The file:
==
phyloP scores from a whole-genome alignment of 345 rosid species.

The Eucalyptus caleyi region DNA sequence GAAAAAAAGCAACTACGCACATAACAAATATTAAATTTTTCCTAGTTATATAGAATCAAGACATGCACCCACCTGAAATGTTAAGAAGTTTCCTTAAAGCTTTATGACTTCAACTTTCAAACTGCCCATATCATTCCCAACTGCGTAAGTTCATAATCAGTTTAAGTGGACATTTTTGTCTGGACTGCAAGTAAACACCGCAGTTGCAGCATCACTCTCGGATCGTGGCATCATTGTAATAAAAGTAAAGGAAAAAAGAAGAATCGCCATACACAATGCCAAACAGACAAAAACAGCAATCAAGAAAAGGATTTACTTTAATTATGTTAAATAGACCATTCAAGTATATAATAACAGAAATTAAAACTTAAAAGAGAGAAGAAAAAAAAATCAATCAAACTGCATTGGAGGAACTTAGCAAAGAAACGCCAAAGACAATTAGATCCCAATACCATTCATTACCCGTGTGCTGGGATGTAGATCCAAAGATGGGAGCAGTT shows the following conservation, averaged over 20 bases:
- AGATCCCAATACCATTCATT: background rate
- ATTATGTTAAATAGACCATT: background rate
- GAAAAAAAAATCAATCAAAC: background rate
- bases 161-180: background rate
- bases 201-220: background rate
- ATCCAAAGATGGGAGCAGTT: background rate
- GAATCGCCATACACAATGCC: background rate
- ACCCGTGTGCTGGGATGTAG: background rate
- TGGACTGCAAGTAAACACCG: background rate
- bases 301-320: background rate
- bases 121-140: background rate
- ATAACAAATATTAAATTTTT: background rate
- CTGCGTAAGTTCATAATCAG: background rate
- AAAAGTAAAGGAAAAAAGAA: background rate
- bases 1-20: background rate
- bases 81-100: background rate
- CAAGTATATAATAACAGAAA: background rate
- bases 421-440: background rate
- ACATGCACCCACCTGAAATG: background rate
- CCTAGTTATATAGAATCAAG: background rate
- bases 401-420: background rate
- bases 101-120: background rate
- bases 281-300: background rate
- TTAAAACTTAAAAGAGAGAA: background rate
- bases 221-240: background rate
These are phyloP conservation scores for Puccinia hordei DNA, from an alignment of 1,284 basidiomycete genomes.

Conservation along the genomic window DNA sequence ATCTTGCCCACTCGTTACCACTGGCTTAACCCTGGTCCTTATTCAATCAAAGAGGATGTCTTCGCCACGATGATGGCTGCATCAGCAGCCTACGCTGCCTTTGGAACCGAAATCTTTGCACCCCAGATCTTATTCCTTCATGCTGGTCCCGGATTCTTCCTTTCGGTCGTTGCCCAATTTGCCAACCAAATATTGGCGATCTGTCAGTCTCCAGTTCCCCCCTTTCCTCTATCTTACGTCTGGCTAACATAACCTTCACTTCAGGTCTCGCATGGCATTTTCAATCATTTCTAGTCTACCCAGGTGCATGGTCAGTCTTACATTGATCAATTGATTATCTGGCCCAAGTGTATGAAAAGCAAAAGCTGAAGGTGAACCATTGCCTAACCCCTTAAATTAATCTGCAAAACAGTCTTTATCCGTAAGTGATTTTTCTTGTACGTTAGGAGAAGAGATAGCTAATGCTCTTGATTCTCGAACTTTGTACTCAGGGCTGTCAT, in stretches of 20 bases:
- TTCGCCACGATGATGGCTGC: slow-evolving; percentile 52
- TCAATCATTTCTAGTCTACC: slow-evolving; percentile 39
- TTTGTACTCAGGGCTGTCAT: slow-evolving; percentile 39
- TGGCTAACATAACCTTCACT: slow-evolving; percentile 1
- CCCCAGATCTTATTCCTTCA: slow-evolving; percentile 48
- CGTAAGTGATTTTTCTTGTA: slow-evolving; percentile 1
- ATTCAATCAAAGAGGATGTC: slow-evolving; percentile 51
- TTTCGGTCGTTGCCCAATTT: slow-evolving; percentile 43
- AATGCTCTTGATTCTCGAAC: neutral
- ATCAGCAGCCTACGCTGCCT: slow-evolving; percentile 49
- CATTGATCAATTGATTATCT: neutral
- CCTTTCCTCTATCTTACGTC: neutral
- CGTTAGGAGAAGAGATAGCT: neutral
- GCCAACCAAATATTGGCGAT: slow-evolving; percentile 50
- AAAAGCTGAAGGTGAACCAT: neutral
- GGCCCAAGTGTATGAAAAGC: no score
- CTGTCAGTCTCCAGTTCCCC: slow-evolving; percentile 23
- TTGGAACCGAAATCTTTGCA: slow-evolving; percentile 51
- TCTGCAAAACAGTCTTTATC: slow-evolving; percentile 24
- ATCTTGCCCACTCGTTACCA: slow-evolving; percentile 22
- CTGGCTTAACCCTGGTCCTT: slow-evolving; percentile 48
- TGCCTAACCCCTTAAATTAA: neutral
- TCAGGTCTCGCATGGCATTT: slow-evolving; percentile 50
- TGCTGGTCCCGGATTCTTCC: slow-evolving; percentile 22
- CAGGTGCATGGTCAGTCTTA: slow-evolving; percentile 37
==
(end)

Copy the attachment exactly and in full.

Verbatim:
phyloP scores from a whole-genome alignment of 345 rosid species.

The Eucalyptus caleyi region DNA sequence GAAAAAAAGCAACTACGCACATAACAAATATTAAATTTTTCCTAGTTATATAGAATCAAGACATGCACCCACCTGAAATGTTAAGAAGTTTCCTTAAAGCTTTATGACTTCAACTTTCAAACTGCCCATATCATTCCCAACTGCGTAAGTTCATAATCAGTTTAAGTGGACATTTTTGTCTGGACTGCAAGTAAACACCGCAGTTGCAGCATCACTCTCGGATCGTGGCATCATTGTAATAAAAGTAAAGGAAAAAAGAAGAATCGCCATACACAATGCCAAACAGACAAAAACAGCAATCAAGAAAAGGATTTACTTTAATTATGTTAAATAGACCATTCAAGTATATAATAACAGAAATTAAAACTTAAAAGAGAGAAGAAAAAAAAATCAATCAAACTGCATTGGAGGAACTTAGCAAAGAAACGCCAAAGACAATTAGATCCCAATACCATTCATTACCCGTGTGCTGGGATGTAGATCCAAAGATGGGAGCAGTT shows the following conservation, averaged over 20 bases:
- AGATCCCAATACCATTCATT: background rate
- ATTATGTTAAATAGACCATT: background rate
- GAAAAAAAAATCAATCAAAC: background rate
- bases 161-180: background rate
- bases 201-220: background rate
- ATCCAAAGATGGGAGCAGTT: background rate
- GAATCGCCATACACAATGCC: background rate
- ACCCGTGTGCTGGGATGTAG: background rate
- TGGACTGCAAGTAAACACCG: background rate
- bases 301-320: background rate
- bases 121-140: background rate
- ATAACAAATATTAAATTTTT: background rate
- CTGCGTAAGTTCATAATCAG: background rate
- AAAAGTAAAGGAAAAAAGAA: background rate
- bases 1-20: background rate
- bases 81-100: background rate
- CAAGTATATAATAACAGAAA: background rate
- bases 421-440: background rate
- ACATGCACCCACCTGAAATG: background rate
- CCTAGTTATATAGAATCAAG: background rate
- bases 401-420: background rate
- bases 101-120: background rate
- bases 281-300: background rate
- TTAAAACTTAAAAGAGAGAA: background rate
- bases 221-240: background rate
These are phyloP conservation scores for Puccinia hordei DNA, from an alignment of 1,284 basidiomycete genomes.

Conservation along the genomic window DNA sequence ATCTTGCCCACTCGTTACCACTGGCTTAACCCTGGTCCTTATTCAATCAAAGAGGATGTCTTCGCCACGATGATGGCTGCATCAGCAGCCTACGCTGCCTTTGGAACCGAAATCTTTGCACCCCAGATCTTATTCCTTCATGCTGGTCCCGGATTCTTCCTTTCGGTCGTTGCCCAATTTGCCAACCAAATATTGGCGATCTGTCAGTCTCCAGTTCCCCCCTTTCCTCTATCTTACGTCTGGCTAACATAACCTTCACTTCAGGTCTCGCATGGCATTTTCAATCATTTCTAGTCTACCCAGGTGCATGGTCAGTCTTACATTGATCAATTGATTATCTGGCCCAAGTGTATGAAAAGCAAAAGCTGAAGGTGAACCATTGCCTAACCCCTTAAATTAATCTGCAAAACAGTCTTTATCCGTAAGTGATTTTTCTTGTACGTTAGGAGAAGAGATAGCTAATGCTCTTGATTCTCGAACTTTGTACTCAGGGCTGTCAT, in stretches of 20 bases:
- TTCGCCACGATGATGGCTGC: slow-evolving; percentile 52
- TCAATCATTTCTAGTCTACC: slow-evolving; percentile 39
- TTTGTACTCAGGGCTGTCAT: slow-evolving; percentile 39
- TGGCTAACATAACCTTCACT: slow-evolving; percentile 1
- CCCCAGATCTTATTCCTTCA: slow-evolving; percentile 48
- CGTAAGTGATTTTTCTTGTA: slow-evolving; percentile 1
- ATTCAATCAAAGAGGATGTC: slow-evolving; percentile 51
- TTTCGGTCGTTGCCCAATTT: slow-evolving; percentile 43
- AATGCTCTTGATTCTCGAAC: neutral
- ATCAGCAGCCTACGCTGCCT: slow-evolving; percentile 49
- CATTGATCAATTGATTATCT: neutral
- CCTTTCCTCTATCTTACGTC: neutral
- CGTTAGGAGAAGAGATAGCT: neutral
- GCCAACCAAATATTGGCGAT: slow-evolving; percentile 50
- AAAAGCTGAAGGTGAACCAT: neutral
- GGCCCAAGTGTATGAAAAGC: no score
- CTGTCAGTCTCCAGTTCCCC: slow-evolving; percentile 23
- TTGGAACCGAAATCTTTGCA: slow-evolving; percentile 51
- TCTGCAAAACAGTCTTTATC: slow-evolving; percentile 24
- ATCTTGCCCACTCGTTACCA: slow-evolving; percentile 22
- CTGGCTTAACCCTGGTCCTT: slow-evolving; percentile 48
- TGCCTAACCCCTTAAATTAA: neutral
- TCAGGTCTCGCATGGCATTT: slow-evolving; percentile 50
- TGCTGGTCCCGGATTCTTCC: slow-evolving; percentile 22
- CAGGTGCATGGTCAGTCTTA: slow-evolving; percentile 37